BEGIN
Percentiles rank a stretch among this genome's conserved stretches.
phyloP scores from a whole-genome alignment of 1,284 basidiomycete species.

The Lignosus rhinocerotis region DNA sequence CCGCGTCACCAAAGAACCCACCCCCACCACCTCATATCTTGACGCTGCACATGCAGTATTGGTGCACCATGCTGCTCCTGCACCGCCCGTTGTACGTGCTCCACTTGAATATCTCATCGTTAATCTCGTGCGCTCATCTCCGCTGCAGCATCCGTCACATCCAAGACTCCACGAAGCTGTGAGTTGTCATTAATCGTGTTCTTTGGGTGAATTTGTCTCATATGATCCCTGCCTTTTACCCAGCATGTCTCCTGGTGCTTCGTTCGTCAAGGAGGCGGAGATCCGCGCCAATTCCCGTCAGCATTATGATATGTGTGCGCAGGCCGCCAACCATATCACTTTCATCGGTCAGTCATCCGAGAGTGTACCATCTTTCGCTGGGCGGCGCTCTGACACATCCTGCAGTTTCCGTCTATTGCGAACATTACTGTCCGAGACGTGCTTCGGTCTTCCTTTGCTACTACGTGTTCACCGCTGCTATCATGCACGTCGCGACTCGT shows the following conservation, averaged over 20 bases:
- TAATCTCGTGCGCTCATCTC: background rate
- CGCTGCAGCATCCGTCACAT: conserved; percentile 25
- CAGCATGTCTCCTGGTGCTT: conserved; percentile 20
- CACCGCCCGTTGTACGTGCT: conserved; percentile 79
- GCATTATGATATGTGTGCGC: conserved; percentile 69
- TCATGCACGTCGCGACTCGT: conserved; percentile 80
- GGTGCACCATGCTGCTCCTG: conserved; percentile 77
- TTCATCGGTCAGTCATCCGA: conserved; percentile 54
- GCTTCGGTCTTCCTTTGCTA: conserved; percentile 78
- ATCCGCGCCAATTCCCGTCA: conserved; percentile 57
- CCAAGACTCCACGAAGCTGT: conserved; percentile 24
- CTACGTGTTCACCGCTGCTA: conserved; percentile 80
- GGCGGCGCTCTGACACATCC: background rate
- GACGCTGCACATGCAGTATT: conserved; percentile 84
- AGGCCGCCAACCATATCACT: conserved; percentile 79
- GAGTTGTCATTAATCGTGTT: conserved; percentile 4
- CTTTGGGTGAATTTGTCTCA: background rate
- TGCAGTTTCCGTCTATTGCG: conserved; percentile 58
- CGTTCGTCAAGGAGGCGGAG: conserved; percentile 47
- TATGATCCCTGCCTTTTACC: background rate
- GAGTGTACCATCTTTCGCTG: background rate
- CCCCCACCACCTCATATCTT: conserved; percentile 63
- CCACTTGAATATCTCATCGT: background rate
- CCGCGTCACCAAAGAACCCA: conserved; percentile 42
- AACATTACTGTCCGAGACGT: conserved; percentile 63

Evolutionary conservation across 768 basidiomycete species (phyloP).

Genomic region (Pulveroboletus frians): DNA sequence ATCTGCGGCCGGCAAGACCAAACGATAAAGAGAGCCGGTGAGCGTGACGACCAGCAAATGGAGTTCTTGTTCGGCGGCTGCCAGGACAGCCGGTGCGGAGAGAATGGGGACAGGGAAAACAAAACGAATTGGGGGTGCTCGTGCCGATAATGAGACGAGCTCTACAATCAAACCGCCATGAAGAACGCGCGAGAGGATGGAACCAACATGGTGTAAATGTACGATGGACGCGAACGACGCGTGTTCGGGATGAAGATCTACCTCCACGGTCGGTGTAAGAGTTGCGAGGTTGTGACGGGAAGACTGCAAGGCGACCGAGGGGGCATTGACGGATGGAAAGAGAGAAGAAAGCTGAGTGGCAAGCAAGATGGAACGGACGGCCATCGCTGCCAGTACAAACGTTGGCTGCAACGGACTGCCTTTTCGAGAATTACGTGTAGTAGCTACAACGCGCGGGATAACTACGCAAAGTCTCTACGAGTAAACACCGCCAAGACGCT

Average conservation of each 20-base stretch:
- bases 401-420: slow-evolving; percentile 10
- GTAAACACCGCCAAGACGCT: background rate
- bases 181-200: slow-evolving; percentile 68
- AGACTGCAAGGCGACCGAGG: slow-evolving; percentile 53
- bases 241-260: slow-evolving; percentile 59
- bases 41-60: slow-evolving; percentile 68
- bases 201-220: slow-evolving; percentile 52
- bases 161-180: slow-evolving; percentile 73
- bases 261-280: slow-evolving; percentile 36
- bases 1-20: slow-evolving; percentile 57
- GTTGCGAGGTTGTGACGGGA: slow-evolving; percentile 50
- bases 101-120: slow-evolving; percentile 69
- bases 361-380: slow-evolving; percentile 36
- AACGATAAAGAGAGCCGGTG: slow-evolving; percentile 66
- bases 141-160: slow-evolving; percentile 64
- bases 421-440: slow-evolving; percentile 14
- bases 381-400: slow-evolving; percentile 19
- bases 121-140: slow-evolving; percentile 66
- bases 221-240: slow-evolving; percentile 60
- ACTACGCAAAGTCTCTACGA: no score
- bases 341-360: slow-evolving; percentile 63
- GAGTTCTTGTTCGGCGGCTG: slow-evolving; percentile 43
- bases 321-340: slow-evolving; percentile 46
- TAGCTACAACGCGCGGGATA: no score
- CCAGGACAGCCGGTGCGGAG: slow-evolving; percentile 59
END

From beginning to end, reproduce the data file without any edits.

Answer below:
Percentiles rank a stretch among this genome's conserved stretches.
phyloP scores from a whole-genome alignment of 1,284 basidiomycete species.

The Lignosus rhinocerotis region DNA sequence CCGCGTCACCAAAGAACCCACCCCCACCACCTCATATCTTGACGCTGCACATGCAGTATTGGTGCACCATGCTGCTCCTGCACCGCCCGTTGTACGTGCTCCACTTGAATATCTCATCGTTAATCTCGTGCGCTCATCTCCGCTGCAGCATCCGTCACATCCAAGACTCCACGAAGCTGTGAGTTGTCATTAATCGTGTTCTTTGGGTGAATTTGTCTCATATGATCCCTGCCTTTTACCCAGCATGTCTCCTGGTGCTTCGTTCGTCAAGGAGGCGGAGATCCGCGCCAATTCCCGTCAGCATTATGATATGTGTGCGCAGGCCGCCAACCATATCACTTTCATCGGTCAGTCATCCGAGAGTGTACCATCTTTCGCTGGGCGGCGCTCTGACACATCCTGCAGTTTCCGTCTATTGCGAACATTACTGTCCGAGACGTGCTTCGGTCTTCCTTTGCTACTACGTGTTCACCGCTGCTATCATGCACGTCGCGACTCGT shows the following conservation, averaged over 20 bases:
- TAATCTCGTGCGCTCATCTC: background rate
- CGCTGCAGCATCCGTCACAT: conserved; percentile 25
- CAGCATGTCTCCTGGTGCTT: conserved; percentile 20
- CACCGCCCGTTGTACGTGCT: conserved; percentile 79
- GCATTATGATATGTGTGCGC: conserved; percentile 69
- TCATGCACGTCGCGACTCGT: conserved; percentile 80
- GGTGCACCATGCTGCTCCTG: conserved; percentile 77
- TTCATCGGTCAGTCATCCGA: conserved; percentile 54
- GCTTCGGTCTTCCTTTGCTA: conserved; percentile 78
- ATCCGCGCCAATTCCCGTCA: conserved; percentile 57
- CCAAGACTCCACGAAGCTGT: conserved; percentile 24
- CTACGTGTTCACCGCTGCTA: conserved; percentile 80
- GGCGGCGCTCTGACACATCC: background rate
- GACGCTGCACATGCAGTATT: conserved; percentile 84
- AGGCCGCCAACCATATCACT: conserved; percentile 79
- GAGTTGTCATTAATCGTGTT: conserved; percentile 4
- CTTTGGGTGAATTTGTCTCA: background rate
- TGCAGTTTCCGTCTATTGCG: conserved; percentile 58
- CGTTCGTCAAGGAGGCGGAG: conserved; percentile 47
- TATGATCCCTGCCTTTTACC: background rate
- GAGTGTACCATCTTTCGCTG: background rate
- CCCCCACCACCTCATATCTT: conserved; percentile 63
- CCACTTGAATATCTCATCGT: background rate
- CCGCGTCACCAAAGAACCCA: conserved; percentile 42
- AACATTACTGTCCGAGACGT: conserved; percentile 63

Evolutionary conservation across 768 basidiomycete species (phyloP).

Genomic region (Pulveroboletus frians): DNA sequence ATCTGCGGCCGGCAAGACCAAACGATAAAGAGAGCCGGTGAGCGTGACGACCAGCAAATGGAGTTCTTGTTCGGCGGCTGCCAGGACAGCCGGTGCGGAGAGAATGGGGACAGGGAAAACAAAACGAATTGGGGGTGCTCGTGCCGATAATGAGACGAGCTCTACAATCAAACCGCCATGAAGAACGCGCGAGAGGATGGAACCAACATGGTGTAAATGTACGATGGACGCGAACGACGCGTGTTCGGGATGAAGATCTACCTCCACGGTCGGTGTAAGAGTTGCGAGGTTGTGACGGGAAGACTGCAAGGCGACCGAGGGGGCATTGACGGATGGAAAGAGAGAAGAAAGCTGAGTGGCAAGCAAGATGGAACGGACGGCCATCGCTGCCAGTACAAACGTTGGCTGCAACGGACTGCCTTTTCGAGAATTACGTGTAGTAGCTACAACGCGCGGGATAACTACGCAAAGTCTCTACGAGTAAACACCGCCAAGACGCT

Average conservation of each 20-base stretch:
- bases 401-420: slow-evolving; percentile 10
- GTAAACACCGCCAAGACGCT: background rate
- bases 181-200: slow-evolving; percentile 68
- AGACTGCAAGGCGACCGAGG: slow-evolving; percentile 53
- bases 241-260: slow-evolving; percentile 59
- bases 41-60: slow-evolving; percentile 68
- bases 201-220: slow-evolving; percentile 52
- bases 161-180: slow-evolving; percentile 73
- bases 261-280: slow-evolving; percentile 36
- bases 1-20: slow-evolving; percentile 57
- GTTGCGAGGTTGTGACGGGA: slow-evolving; percentile 50
- bases 101-120: slow-evolving; percentile 69
- bases 361-380: slow-evolving; percentile 36
- AACGATAAAGAGAGCCGGTG: slow-evolving; percentile 66
- bases 141-160: slow-evolving; percentile 64
- bases 421-440: slow-evolving; percentile 14
- bases 381-400: slow-evolving; percentile 19
- bases 121-140: slow-evolving; percentile 66
- bases 221-240: slow-evolving; percentile 60
- ACTACGCAAAGTCTCTACGA: no score
- bases 341-360: slow-evolving; percentile 63
- GAGTTCTTGTTCGGCGGCTG: slow-evolving; percentile 43
- bases 321-340: slow-evolving; percentile 46
- TAGCTACAACGCGCGGGATA: no score
- CCAGGACAGCCGGTGCGGAG: slow-evolving; percentile 59